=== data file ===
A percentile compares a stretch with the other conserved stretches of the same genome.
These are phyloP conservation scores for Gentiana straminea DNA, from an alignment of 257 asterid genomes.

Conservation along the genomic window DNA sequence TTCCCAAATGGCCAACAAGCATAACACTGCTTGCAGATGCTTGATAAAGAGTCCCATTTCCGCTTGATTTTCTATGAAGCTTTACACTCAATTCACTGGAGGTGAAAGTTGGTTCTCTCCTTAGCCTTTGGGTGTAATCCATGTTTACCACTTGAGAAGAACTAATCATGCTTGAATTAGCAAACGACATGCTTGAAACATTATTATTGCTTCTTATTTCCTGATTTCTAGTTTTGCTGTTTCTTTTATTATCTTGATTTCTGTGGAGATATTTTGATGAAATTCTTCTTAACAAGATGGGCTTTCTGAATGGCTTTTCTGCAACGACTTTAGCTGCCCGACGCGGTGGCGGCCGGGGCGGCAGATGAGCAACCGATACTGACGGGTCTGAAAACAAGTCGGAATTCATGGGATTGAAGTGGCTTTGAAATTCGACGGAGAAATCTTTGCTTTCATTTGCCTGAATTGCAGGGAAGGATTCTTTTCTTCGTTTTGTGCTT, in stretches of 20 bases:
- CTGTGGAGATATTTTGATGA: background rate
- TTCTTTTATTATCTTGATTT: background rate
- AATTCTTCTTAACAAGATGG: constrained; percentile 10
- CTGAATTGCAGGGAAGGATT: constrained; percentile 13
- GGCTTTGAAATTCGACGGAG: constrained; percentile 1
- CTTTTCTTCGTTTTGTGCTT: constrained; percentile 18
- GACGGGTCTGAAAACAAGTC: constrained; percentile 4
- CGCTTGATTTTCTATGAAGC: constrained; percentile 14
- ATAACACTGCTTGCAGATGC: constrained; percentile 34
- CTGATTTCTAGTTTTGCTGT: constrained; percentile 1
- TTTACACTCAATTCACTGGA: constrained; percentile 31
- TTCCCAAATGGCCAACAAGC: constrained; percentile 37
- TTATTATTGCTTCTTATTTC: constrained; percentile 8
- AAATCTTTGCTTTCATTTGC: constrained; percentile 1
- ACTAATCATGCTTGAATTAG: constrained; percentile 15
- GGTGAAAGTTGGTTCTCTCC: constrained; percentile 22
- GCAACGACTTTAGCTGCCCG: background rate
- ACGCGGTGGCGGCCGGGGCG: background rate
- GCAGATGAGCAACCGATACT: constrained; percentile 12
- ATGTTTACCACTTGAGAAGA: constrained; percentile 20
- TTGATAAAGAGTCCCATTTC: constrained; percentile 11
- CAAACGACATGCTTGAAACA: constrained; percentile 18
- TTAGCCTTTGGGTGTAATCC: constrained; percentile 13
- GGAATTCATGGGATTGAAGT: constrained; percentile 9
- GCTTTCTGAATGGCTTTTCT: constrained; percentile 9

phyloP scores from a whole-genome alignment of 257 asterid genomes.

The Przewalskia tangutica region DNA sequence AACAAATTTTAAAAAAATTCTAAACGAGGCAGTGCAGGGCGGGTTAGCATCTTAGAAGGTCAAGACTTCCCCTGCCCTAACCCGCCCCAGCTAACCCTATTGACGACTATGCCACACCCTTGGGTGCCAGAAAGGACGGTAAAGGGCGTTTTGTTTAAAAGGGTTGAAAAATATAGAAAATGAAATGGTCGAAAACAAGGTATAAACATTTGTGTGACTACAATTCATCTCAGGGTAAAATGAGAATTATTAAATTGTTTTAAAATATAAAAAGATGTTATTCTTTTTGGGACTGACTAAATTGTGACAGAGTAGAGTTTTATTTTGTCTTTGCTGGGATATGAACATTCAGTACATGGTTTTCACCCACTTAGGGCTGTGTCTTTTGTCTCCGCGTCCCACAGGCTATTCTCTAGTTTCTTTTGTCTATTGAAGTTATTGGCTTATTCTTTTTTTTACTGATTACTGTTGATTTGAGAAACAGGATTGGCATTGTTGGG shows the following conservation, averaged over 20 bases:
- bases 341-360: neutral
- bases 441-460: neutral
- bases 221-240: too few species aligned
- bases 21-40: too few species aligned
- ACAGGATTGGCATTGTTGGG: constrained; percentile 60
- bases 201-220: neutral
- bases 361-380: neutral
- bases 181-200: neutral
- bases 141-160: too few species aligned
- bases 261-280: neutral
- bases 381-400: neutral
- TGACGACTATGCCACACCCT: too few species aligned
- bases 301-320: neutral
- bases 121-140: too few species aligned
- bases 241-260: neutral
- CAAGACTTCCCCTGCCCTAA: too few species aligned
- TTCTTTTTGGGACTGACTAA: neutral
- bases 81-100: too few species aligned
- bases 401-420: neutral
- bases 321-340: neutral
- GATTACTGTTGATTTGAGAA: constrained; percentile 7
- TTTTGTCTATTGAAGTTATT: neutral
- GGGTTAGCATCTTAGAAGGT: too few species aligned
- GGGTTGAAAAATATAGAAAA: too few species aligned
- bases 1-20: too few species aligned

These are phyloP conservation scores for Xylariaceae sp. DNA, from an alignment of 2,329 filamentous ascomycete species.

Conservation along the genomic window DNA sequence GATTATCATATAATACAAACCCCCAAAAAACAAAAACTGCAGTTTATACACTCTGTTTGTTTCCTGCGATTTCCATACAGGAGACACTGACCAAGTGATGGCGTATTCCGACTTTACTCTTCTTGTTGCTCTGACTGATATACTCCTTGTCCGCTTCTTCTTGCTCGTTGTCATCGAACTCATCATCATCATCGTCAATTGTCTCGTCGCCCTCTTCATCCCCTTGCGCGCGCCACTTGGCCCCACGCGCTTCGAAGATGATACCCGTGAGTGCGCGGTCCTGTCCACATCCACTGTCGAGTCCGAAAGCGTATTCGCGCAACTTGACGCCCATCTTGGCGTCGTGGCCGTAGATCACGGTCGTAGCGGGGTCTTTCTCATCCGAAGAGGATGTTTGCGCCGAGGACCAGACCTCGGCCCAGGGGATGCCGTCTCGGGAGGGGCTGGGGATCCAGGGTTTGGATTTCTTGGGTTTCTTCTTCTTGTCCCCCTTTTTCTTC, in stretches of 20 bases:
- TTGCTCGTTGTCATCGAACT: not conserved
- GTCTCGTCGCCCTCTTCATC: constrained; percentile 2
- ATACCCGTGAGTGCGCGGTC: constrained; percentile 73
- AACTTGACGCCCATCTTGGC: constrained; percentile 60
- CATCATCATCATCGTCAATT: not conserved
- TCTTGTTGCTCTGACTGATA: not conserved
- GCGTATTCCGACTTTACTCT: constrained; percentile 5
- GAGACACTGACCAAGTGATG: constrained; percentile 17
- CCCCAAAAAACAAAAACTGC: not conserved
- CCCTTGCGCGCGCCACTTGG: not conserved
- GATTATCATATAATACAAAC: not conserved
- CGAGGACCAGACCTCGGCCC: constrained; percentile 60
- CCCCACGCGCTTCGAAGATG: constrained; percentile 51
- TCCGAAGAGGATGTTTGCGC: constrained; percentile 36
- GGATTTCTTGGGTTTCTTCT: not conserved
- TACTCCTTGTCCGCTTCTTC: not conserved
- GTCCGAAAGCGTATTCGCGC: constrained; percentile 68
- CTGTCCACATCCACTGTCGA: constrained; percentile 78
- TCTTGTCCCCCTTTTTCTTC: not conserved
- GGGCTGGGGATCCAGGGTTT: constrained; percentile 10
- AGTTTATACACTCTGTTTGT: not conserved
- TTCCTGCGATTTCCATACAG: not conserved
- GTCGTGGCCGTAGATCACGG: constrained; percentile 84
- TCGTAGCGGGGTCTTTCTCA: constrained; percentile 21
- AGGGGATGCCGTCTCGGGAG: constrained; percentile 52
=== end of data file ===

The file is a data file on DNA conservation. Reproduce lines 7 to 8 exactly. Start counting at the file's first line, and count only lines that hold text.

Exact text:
- CTGAATTGCAGGGAAGGATT: constrained; percentile 13
- GGCTTTGAAATTCGACGGAG: constrained; percentile 1